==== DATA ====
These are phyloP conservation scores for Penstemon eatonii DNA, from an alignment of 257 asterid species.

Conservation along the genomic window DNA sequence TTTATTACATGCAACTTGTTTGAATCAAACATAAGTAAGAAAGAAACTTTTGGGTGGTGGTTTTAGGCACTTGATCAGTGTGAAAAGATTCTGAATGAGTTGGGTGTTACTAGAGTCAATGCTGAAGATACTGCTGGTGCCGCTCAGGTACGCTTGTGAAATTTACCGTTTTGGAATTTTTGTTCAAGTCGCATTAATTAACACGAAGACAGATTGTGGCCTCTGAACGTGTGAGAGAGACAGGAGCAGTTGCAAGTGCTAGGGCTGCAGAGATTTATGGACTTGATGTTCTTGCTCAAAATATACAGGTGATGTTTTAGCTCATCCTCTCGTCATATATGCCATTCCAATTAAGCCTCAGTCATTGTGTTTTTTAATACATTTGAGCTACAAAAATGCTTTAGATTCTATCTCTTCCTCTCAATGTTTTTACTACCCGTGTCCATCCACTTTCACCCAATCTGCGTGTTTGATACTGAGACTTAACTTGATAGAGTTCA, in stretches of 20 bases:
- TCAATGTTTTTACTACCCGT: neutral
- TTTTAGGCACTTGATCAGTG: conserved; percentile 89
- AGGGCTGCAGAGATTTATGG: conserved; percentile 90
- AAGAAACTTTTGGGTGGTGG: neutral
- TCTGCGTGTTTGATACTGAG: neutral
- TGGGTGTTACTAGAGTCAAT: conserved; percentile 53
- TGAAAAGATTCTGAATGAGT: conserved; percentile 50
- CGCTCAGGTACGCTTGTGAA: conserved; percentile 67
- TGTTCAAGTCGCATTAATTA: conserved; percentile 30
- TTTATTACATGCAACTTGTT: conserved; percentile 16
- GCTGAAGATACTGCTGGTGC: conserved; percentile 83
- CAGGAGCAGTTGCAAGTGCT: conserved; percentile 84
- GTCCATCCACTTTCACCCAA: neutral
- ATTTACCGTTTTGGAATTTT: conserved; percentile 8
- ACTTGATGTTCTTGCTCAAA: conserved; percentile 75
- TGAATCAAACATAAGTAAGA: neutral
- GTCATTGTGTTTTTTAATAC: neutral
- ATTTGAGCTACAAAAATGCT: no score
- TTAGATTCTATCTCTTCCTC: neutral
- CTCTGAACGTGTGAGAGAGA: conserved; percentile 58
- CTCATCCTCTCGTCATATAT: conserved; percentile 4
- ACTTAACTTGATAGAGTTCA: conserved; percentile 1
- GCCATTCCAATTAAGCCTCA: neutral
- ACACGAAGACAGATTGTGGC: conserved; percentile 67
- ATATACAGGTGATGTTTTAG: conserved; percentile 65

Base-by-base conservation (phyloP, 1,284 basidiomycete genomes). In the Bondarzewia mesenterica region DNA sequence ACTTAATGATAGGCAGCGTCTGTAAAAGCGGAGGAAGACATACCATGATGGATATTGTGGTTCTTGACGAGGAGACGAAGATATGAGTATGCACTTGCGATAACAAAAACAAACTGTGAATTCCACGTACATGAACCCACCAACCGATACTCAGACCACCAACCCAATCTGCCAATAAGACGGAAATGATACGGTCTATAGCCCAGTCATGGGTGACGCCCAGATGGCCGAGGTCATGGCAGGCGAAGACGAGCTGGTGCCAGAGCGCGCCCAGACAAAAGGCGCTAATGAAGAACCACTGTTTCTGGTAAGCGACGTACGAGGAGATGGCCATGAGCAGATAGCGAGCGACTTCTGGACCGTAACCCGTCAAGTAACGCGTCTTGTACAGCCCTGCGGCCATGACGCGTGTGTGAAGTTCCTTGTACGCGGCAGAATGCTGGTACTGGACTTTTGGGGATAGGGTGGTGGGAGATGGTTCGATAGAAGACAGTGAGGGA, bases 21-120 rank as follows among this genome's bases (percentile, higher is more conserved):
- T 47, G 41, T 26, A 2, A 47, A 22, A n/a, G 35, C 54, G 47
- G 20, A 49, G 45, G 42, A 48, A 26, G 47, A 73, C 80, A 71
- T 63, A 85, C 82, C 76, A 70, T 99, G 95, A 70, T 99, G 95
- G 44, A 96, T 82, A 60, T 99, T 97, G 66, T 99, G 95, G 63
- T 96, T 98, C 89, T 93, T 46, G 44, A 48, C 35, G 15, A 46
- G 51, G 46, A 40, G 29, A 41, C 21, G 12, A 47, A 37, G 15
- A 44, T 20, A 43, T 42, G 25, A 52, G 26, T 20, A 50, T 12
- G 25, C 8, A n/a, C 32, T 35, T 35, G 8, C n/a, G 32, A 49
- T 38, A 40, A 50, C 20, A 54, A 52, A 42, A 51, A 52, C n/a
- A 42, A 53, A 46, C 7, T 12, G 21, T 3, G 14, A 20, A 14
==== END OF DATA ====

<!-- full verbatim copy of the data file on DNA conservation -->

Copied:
These are phyloP conservation scores for Penstemon eatonii DNA, from an alignment of 257 asterid species.

Conservation along the genomic window DNA sequence TTTATTACATGCAACTTGTTTGAATCAAACATAAGTAAGAAAGAAACTTTTGGGTGGTGGTTTTAGGCACTTGATCAGTGTGAAAAGATTCTGAATGAGTTGGGTGTTACTAGAGTCAATGCTGAAGATACTGCTGGTGCCGCTCAGGTACGCTTGTGAAATTTACCGTTTTGGAATTTTTGTTCAAGTCGCATTAATTAACACGAAGACAGATTGTGGCCTCTGAACGTGTGAGAGAGACAGGAGCAGTTGCAAGTGCTAGGGCTGCAGAGATTTATGGACTTGATGTTCTTGCTCAAAATATACAGGTGATGTTTTAGCTCATCCTCTCGTCATATATGCCATTCCAATTAAGCCTCAGTCATTGTGTTTTTTAATACATTTGAGCTACAAAAATGCTTTAGATTCTATCTCTTCCTCTCAATGTTTTTACTACCCGTGTCCATCCACTTTCACCCAATCTGCGTGTTTGATACTGAGACTTAACTTGATAGAGTTCA, in stretches of 20 bases:
- TCAATGTTTTTACTACCCGT: neutral
- TTTTAGGCACTTGATCAGTG: conserved; percentile 89
- AGGGCTGCAGAGATTTATGG: conserved; percentile 90
- AAGAAACTTTTGGGTGGTGG: neutral
- TCTGCGTGTTTGATACTGAG: neutral
- TGGGTGTTACTAGAGTCAAT: conserved; percentile 53
- TGAAAAGATTCTGAATGAGT: conserved; percentile 50
- CGCTCAGGTACGCTTGTGAA: conserved; percentile 67
- TGTTCAAGTCGCATTAATTA: conserved; percentile 30
- TTTATTACATGCAACTTGTT: conserved; percentile 16
- GCTGAAGATACTGCTGGTGC: conserved; percentile 83
- CAGGAGCAGTTGCAAGTGCT: conserved; percentile 84
- GTCCATCCACTTTCACCCAA: neutral
- ATTTACCGTTTTGGAATTTT: conserved; percentile 8
- ACTTGATGTTCTTGCTCAAA: conserved; percentile 75
- TGAATCAAACATAAGTAAGA: neutral
- GTCATTGTGTTTTTTAATAC: neutral
- ATTTGAGCTACAAAAATGCT: no score
- TTAGATTCTATCTCTTCCTC: neutral
- CTCTGAACGTGTGAGAGAGA: conserved; percentile 58
- CTCATCCTCTCGTCATATAT: conserved; percentile 4
- ACTTAACTTGATAGAGTTCA: conserved; percentile 1
- GCCATTCCAATTAAGCCTCA: neutral
- ACACGAAGACAGATTGTGGC: conserved; percentile 67
- ATATACAGGTGATGTTTTAG: conserved; percentile 65

Base-by-base conservation (phyloP, 1,284 basidiomycete genomes). In the Bondarzewia mesenterica region DNA sequence ACTTAATGATAGGCAGCGTCTGTAAAAGCGGAGGAAGACATACCATGATGGATATTGTGGTTCTTGACGAGGAGACGAAGATATGAGTATGCACTTGCGATAACAAAAACAAACTGTGAATTCCACGTACATGAACCCACCAACCGATACTCAGACCACCAACCCAATCTGCCAATAAGACGGAAATGATACGGTCTATAGCCCAGTCATGGGTGACGCCCAGATGGCCGAGGTCATGGCAGGCGAAGACGAGCTGGTGCCAGAGCGCGCCCAGACAAAAGGCGCTAATGAAGAACCACTGTTTCTGGTAAGCGACGTACGAGGAGATGGCCATGAGCAGATAGCGAGCGACTTCTGGACCGTAACCCGTCAAGTAACGCGTCTTGTACAGCCCTGCGGCCATGACGCGTGTGTGAAGTTCCTTGTACGCGGCAGAATGCTGGTACTGGACTTTTGGGGATAGGGTGGTGGGAGATGGTTCGATAGAAGACAGTGAGGGA, bases 21-120 rank as follows among this genome's bases (percentile, higher is more conserved):
- T 47, G 41, T 26, A 2, A 47, A 22, A n/a, G 35, C 54, G 47
- G 20, A 49, G 45, G 42, A 48, A 26, G 47, A 73, C 80, A 71
- T 63, A 85, C 82, C 76, A 70, T 99, G 95, A 70, T 99, G 95
- G 44, A 96, T 82, A 60, T 99, T 97, G 66, T 99, G 95, G 63
- T 96, T 98, C 89, T 93, T 46, G 44, A 48, C 35, G 15, A 46
- G 51, G 46, A 40, G 29, A 41, C 21, G 12, A 47, A 37, G 15
- A 44, T 20, A 43, T 42, G 25, A 52, G 26, T 20, A 50, T 12
- G 25, C 8, A n/a, C 32, T 35, T 35, G 8, C n/a, G 32, A 49
- T 38, A 40, A 50, C 20, A 54, A 52, A 42, A 51, A 52, C n/a
- A 42, A 53, A 46, C 7, T 12, G 21, T 3, G 14, A 20, A 14